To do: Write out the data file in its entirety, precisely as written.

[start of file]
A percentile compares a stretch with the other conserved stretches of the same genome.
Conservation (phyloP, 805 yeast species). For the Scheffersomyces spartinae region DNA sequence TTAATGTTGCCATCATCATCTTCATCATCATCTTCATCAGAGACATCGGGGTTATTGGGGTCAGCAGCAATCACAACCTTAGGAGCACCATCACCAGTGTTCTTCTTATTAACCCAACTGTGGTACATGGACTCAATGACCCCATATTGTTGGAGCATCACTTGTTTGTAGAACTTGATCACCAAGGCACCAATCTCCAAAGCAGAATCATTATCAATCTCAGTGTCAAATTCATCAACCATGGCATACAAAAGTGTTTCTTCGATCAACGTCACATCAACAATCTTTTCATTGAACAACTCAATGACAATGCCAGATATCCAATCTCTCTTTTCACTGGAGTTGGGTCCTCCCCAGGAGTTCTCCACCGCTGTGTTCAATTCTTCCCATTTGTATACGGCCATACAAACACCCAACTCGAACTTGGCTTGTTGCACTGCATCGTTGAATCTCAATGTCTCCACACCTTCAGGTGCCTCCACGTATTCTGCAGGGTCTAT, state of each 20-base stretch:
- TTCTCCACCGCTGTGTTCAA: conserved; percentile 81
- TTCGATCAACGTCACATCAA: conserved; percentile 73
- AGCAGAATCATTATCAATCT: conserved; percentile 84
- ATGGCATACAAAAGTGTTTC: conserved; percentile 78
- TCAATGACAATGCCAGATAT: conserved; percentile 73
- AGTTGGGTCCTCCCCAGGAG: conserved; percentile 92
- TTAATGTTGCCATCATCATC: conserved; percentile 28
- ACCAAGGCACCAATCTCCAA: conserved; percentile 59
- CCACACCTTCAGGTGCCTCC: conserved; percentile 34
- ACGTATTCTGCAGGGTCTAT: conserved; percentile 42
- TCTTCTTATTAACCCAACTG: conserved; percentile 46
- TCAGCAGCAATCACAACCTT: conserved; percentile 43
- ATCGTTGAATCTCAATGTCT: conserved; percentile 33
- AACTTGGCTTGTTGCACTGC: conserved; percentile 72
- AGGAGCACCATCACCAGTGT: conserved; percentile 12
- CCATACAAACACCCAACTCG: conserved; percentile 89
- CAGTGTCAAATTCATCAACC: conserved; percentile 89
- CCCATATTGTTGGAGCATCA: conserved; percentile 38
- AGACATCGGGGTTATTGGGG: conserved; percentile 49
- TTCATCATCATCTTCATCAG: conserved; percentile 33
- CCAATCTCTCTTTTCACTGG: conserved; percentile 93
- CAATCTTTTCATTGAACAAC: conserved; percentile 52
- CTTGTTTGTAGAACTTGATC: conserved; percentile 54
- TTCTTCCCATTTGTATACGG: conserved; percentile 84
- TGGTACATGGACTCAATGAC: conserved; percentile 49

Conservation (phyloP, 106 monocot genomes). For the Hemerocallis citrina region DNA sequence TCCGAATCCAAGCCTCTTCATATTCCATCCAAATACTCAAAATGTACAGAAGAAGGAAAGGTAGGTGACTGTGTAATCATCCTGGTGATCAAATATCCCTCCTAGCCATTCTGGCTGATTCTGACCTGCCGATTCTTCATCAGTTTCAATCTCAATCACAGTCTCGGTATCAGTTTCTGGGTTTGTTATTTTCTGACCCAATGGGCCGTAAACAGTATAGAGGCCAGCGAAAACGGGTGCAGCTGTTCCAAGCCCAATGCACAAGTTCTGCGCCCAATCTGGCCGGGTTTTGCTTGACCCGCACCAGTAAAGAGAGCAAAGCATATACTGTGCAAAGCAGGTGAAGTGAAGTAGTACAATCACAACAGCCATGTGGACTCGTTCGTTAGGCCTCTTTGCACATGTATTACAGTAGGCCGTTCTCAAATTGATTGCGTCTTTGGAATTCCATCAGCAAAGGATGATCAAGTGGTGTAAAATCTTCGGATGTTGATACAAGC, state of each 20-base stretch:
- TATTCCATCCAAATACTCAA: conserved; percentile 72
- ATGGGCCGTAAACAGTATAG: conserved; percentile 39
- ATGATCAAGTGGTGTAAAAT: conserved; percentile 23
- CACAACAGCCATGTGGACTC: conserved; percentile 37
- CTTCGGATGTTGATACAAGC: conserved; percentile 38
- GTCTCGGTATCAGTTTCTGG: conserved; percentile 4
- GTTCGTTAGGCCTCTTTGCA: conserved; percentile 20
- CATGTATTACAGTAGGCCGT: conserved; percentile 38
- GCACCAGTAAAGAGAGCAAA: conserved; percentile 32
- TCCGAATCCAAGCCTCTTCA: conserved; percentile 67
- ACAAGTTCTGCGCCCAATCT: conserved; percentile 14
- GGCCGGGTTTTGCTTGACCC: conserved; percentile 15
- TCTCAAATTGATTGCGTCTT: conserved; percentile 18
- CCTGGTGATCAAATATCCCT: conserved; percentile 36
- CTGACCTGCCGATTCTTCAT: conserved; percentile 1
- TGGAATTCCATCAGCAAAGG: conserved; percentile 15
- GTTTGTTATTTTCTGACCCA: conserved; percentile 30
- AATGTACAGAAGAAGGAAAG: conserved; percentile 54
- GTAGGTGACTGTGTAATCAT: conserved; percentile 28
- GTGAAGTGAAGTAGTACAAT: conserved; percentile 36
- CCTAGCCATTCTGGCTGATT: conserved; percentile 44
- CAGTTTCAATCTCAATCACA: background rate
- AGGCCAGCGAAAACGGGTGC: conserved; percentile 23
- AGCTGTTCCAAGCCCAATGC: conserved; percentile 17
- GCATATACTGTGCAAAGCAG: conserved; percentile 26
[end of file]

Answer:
A percentile compares a stretch with the other conserved stretches of the same genome.
Conservation (phyloP, 805 yeast species). For the Scheffersomyces spartinae region DNA sequence TTAATGTTGCCATCATCATCTTCATCATCATCTTCATCAGAGACATCGGGGTTATTGGGGTCAGCAGCAATCACAACCTTAGGAGCACCATCACCAGTGTTCTTCTTATTAACCCAACTGTGGTACATGGACTCAATGACCCCATATTGTTGGAGCATCACTTGTTTGTAGAACTTGATCACCAAGGCACCAATCTCCAAAGCAGAATCATTATCAATCTCAGTGTCAAATTCATCAACCATGGCATACAAAAGTGTTTCTTCGATCAACGTCACATCAACAATCTTTTCATTGAACAACTCAATGACAATGCCAGATATCCAATCTCTCTTTTCACTGGAGTTGGGTCCTCCCCAGGAGTTCTCCACCGCTGTGTTCAATTCTTCCCATTTGTATACGGCCATACAAACACCCAACTCGAACTTGGCTTGTTGCACTGCATCGTTGAATCTCAATGTCTCCACACCTTCAGGTGCCTCCACGTATTCTGCAGGGTCTAT, state of each 20-base stretch:
- TTCTCCACCGCTGTGTTCAA: conserved; percentile 81
- TTCGATCAACGTCACATCAA: conserved; percentile 73
- AGCAGAATCATTATCAATCT: conserved; percentile 84
- ATGGCATACAAAAGTGTTTC: conserved; percentile 78
- TCAATGACAATGCCAGATAT: conserved; percentile 73
- AGTTGGGTCCTCCCCAGGAG: conserved; percentile 92
- TTAATGTTGCCATCATCATC: conserved; percentile 28
- ACCAAGGCACCAATCTCCAA: conserved; percentile 59
- CCACACCTTCAGGTGCCTCC: conserved; percentile 34
- ACGTATTCTGCAGGGTCTAT: conserved; percentile 42
- TCTTCTTATTAACCCAACTG: conserved; percentile 46
- TCAGCAGCAATCACAACCTT: conserved; percentile 43
- ATCGTTGAATCTCAATGTCT: conserved; percentile 33
- AACTTGGCTTGTTGCACTGC: conserved; percentile 72
- AGGAGCACCATCACCAGTGT: conserved; percentile 12
- CCATACAAACACCCAACTCG: conserved; percentile 89
- CAGTGTCAAATTCATCAACC: conserved; percentile 89
- CCCATATTGTTGGAGCATCA: conserved; percentile 38
- AGACATCGGGGTTATTGGGG: conserved; percentile 49
- TTCATCATCATCTTCATCAG: conserved; percentile 33
- CCAATCTCTCTTTTCACTGG: conserved; percentile 93
- CAATCTTTTCATTGAACAAC: conserved; percentile 52
- CTTGTTTGTAGAACTTGATC: conserved; percentile 54
- TTCTTCCCATTTGTATACGG: conserved; percentile 84
- TGGTACATGGACTCAATGAC: conserved; percentile 49

Conservation (phyloP, 106 monocot genomes). For the Hemerocallis citrina region DNA sequence TCCGAATCCAAGCCTCTTCATATTCCATCCAAATACTCAAAATGTACAGAAGAAGGAAAGGTAGGTGACTGTGTAATCATCCTGGTGATCAAATATCCCTCCTAGCCATTCTGGCTGATTCTGACCTGCCGATTCTTCATCAGTTTCAATCTCAATCACAGTCTCGGTATCAGTTTCTGGGTTTGTTATTTTCTGACCCAATGGGCCGTAAACAGTATAGAGGCCAGCGAAAACGGGTGCAGCTGTTCCAAGCCCAATGCACAAGTTCTGCGCCCAATCTGGCCGGGTTTTGCTTGACCCGCACCAGTAAAGAGAGCAAAGCATATACTGTGCAAAGCAGGTGAAGTGAAGTAGTACAATCACAACAGCCATGTGGACTCGTTCGTTAGGCCTCTTTGCACATGTATTACAGTAGGCCGTTCTCAAATTGATTGCGTCTTTGGAATTCCATCAGCAAAGGATGATCAAGTGGTGTAAAATCTTCGGATGTTGATACAAGC, state of each 20-base stretch:
- TATTCCATCCAAATACTCAA: conserved; percentile 72
- ATGGGCCGTAAACAGTATAG: conserved; percentile 39
- ATGATCAAGTGGTGTAAAAT: conserved; percentile 23
- CACAACAGCCATGTGGACTC: conserved; percentile 37
- CTTCGGATGTTGATACAAGC: conserved; percentile 38
- GTCTCGGTATCAGTTTCTGG: conserved; percentile 4
- GTTCGTTAGGCCTCTTTGCA: conserved; percentile 20
- CATGTATTACAGTAGGCCGT: conserved; percentile 38
- GCACCAGTAAAGAGAGCAAA: conserved; percentile 32
- TCCGAATCCAAGCCTCTTCA: conserved; percentile 67
- ACAAGTTCTGCGCCCAATCT: conserved; percentile 14
- GGCCGGGTTTTGCTTGACCC: conserved; percentile 15
- TCTCAAATTGATTGCGTCTT: conserved; percentile 18
- CCTGGTGATCAAATATCCCT: conserved; percentile 36
- CTGACCTGCCGATTCTTCAT: conserved; percentile 1
- TGGAATTCCATCAGCAAAGG: conserved; percentile 15
- GTTTGTTATTTTCTGACCCA: conserved; percentile 30
- AATGTACAGAAGAAGGAAAG: conserved; percentile 54
- GTAGGTGACTGTGTAATCAT: conserved; percentile 28
- GTGAAGTGAAGTAGTACAAT: conserved; percentile 36
- CCTAGCCATTCTGGCTGATT: conserved; percentile 44
- CAGTTTCAATCTCAATCACA: background rate
- AGGCCAGCGAAAACGGGTGC: conserved; percentile 23
- AGCTGTTCCAAGCCCAATGC: conserved; percentile 17
- GCATATACTGTGCAAAGCAG: conserved; percentile 26